Biomedicine & Biotech

For the last decade or two, people have been looking for something to attribute to the increase in the number of people with allergies and autoimmune diseases. A lot of ideas have been floated around - cell phones, vaccines, hand sanitizers or anything else that we use more now than we did 20 years ago.  On that list is also the increase of births done by Cesarean section. The hypothesis is that babies born by Cesarean have a different microbiome (or set of bacteria) on them than those born vaginally. And, that those bacteria that are first to establish themselves in the newborn impact the health of the baby for the rest of their life.  
It has become an accepted paradigm that how babies come into this world (vaginal delivery versus Cesarean section) dictates which bacteria colonize their bodies - establishing their microbiota that will affect their health throughout their lives. But, a recent publication calls that well-established idea into question - raising a lot of questions along the way. 
Every year, millions of Americans undergo a colonoscopy. It's become routine, and the cancer-spotting process saves lives. Now instead of a camera fitting inside a colon, imagine one that can slide and peer through a blood vessel. It's a procedure that someday may be able to predict strokes or heart attacks before they occur.
A recent report in Nature Communications highlights a new way to contain an outbreak of cholera – by using viruses that infect the bacteria, or phages. This new therapy could act as an important stop-gap measure in certain communities where cholera poses a significant health problem.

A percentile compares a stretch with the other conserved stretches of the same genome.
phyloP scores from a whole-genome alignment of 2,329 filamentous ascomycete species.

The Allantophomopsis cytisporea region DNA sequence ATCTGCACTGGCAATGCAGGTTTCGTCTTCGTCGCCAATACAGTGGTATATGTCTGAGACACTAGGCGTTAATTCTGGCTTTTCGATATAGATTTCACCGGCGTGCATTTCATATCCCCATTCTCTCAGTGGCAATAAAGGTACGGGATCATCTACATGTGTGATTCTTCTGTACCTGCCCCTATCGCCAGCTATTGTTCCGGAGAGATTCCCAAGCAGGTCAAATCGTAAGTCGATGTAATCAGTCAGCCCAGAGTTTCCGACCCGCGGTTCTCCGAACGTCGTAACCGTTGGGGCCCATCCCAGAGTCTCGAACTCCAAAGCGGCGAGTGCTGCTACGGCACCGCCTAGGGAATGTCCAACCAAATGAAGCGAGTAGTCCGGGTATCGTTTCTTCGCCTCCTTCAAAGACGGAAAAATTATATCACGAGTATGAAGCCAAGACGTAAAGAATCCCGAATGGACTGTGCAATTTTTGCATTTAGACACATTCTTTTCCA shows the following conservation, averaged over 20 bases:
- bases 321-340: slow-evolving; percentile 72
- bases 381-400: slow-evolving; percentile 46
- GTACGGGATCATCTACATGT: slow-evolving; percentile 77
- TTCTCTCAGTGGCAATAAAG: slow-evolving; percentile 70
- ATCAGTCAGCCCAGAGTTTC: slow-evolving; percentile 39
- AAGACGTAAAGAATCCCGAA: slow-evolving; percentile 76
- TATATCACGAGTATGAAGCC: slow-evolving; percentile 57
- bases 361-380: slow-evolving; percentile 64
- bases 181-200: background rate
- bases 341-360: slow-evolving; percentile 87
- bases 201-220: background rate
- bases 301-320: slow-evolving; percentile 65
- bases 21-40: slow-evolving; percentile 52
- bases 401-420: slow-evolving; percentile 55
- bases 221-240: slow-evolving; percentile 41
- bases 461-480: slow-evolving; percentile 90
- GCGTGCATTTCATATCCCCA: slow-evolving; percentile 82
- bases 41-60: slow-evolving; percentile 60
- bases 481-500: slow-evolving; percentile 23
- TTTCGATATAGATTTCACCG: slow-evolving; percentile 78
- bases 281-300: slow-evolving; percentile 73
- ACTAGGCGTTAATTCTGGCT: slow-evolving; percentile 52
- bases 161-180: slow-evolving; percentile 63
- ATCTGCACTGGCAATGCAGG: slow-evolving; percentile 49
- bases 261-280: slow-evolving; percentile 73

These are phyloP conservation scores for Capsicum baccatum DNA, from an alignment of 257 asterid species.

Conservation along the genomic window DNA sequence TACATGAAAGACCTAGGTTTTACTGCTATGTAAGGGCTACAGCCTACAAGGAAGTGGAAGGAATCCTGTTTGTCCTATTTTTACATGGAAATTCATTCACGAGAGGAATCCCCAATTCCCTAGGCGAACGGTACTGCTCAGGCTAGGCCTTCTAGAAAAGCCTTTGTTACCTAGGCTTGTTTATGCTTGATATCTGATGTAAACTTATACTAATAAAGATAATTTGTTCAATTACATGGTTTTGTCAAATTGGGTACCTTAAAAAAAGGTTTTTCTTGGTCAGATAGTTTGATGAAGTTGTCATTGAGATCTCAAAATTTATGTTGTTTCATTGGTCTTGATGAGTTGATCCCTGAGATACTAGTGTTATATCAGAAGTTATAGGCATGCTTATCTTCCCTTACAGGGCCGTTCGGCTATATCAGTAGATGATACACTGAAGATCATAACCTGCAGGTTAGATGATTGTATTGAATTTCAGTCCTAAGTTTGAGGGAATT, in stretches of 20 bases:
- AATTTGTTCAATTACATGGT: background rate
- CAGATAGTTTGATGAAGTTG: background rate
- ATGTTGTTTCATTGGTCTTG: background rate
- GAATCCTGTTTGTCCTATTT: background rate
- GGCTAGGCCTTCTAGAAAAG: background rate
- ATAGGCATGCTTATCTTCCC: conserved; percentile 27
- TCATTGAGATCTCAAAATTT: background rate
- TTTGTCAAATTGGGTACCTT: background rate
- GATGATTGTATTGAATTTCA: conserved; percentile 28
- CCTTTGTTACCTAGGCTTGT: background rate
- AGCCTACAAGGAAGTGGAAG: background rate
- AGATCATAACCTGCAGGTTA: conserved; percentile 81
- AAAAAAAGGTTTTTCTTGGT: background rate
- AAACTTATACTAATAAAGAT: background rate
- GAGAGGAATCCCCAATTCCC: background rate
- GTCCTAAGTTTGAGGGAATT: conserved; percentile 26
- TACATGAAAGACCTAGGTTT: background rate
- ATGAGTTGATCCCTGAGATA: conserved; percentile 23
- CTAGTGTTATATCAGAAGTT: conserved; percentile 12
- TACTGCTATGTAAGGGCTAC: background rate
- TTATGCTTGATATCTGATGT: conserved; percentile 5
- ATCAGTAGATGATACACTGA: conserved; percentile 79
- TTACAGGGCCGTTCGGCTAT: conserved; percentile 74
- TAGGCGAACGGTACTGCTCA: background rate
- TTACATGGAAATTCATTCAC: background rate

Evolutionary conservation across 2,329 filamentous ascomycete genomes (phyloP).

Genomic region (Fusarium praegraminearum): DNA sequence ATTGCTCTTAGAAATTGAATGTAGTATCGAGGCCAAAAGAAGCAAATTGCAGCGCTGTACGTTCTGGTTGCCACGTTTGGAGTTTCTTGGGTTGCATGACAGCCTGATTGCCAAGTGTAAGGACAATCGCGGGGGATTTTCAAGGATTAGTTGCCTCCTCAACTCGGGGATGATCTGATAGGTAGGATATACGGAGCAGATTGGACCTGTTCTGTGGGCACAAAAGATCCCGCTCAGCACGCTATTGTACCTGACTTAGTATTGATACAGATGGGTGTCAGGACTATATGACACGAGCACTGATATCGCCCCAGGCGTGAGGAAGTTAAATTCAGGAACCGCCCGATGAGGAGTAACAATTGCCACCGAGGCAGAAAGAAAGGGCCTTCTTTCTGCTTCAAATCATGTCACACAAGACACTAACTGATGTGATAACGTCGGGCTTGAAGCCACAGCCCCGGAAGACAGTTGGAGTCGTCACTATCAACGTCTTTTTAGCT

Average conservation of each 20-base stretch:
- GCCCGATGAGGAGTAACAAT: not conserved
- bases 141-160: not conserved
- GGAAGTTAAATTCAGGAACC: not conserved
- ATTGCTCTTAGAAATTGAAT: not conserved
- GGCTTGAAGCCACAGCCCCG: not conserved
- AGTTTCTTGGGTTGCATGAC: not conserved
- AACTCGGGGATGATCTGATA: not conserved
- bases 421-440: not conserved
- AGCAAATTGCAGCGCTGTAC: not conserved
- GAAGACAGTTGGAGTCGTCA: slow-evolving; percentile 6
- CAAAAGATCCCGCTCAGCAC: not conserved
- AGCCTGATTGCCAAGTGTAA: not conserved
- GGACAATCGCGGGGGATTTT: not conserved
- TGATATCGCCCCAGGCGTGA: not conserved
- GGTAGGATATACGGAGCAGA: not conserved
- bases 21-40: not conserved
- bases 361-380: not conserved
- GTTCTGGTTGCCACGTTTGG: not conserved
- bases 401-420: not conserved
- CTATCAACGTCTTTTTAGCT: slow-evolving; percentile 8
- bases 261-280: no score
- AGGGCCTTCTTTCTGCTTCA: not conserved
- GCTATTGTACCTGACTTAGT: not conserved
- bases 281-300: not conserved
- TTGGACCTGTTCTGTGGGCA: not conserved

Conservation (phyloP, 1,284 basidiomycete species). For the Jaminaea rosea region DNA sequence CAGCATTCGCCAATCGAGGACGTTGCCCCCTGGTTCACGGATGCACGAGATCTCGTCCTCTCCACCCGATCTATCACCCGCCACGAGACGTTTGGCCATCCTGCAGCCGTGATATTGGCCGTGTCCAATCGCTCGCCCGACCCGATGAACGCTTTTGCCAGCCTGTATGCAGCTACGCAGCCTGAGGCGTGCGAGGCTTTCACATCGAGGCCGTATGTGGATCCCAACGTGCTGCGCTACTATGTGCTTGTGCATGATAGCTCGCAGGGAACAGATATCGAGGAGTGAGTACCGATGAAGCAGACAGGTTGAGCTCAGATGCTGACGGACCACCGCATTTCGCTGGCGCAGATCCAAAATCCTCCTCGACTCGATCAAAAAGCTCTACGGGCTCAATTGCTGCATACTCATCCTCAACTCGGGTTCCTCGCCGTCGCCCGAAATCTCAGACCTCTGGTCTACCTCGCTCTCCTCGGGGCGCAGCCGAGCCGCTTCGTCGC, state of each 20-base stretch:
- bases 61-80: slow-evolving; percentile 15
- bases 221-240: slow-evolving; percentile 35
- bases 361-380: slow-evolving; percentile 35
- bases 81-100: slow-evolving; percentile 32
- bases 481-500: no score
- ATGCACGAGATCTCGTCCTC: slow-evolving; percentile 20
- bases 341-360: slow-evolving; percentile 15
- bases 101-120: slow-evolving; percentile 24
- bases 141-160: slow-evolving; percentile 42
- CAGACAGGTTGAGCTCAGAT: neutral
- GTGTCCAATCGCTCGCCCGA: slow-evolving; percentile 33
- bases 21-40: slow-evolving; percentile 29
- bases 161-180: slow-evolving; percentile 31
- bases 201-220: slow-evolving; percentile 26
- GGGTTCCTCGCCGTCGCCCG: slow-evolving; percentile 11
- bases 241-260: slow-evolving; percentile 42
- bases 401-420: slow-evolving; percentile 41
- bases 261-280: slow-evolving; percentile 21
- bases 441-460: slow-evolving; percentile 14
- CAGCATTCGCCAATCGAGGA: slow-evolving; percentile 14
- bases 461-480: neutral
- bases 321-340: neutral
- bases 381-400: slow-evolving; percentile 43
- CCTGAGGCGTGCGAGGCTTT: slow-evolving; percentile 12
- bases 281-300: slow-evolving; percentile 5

It's widely believed that a "bed of nails" surface destroys bacteria through puncturing the cell wall. But new research, based on extensive use of various microscopy techniques, a team of Australian and Nigerian have shown that an entirely different killing mechanism may be at play.
The controversy over GMOs lives on, despite the scientific community's best efforts to quell the scaremongering. In order to gather the public's concerns, the FDA is requesting comments on the topic of genome editing, in the production of plants that would be eaten by both humans and animals.
The relative size of the human male's penis and testes can be reduced to our species' mating strategies, and can provide some surprising insights into early human culture.
Some scientific discoveries, like human genome editing, challenge our thinking on many levels. And there are many voices getting into the mix of the debate on this subject, taking on the unenviable task of "playing God." 
Even birds know when they're paired up with a mate that's "out of their league." New research from the journal Biology Letters demonstrates that unattractive, male, red-backed fairy-wrens spend more time guarding their female mates – while their sexy competitors spend more time seeking "extramarital" affairs.
A new study by a team of University of Washington researchers focusing on the mating habits of fruit flies reached a somewhat surprising discovery, concluding that "mate choice in fruit flies is rational and adaptive."    
In assessing the health of humans, plants or animals, when advanced age or decay occurs we can observe the physical changes as they happen. This, however, cannot be said when studying trees, because they rot from the inside out. But a new study employing sound waves is adding to our knowledge of how to evaluate tree health.
Perhaps the strangest medical phenomenon discovered in recent years is a link between the lone star tick and an allergy to red meat. The bite of a lone star tick exposes a person to a small carbohydrate called alpha-gal. In a handful of people, this exposure elicits an abnormal immune response that produces a type of antibody called IgE, which causes allergies. Because red meat also contains alpha-gal, people who have been sensitized to the carbohydrate from a tick bite can develop life-threatening anaphylaxis if they consume pork or beef.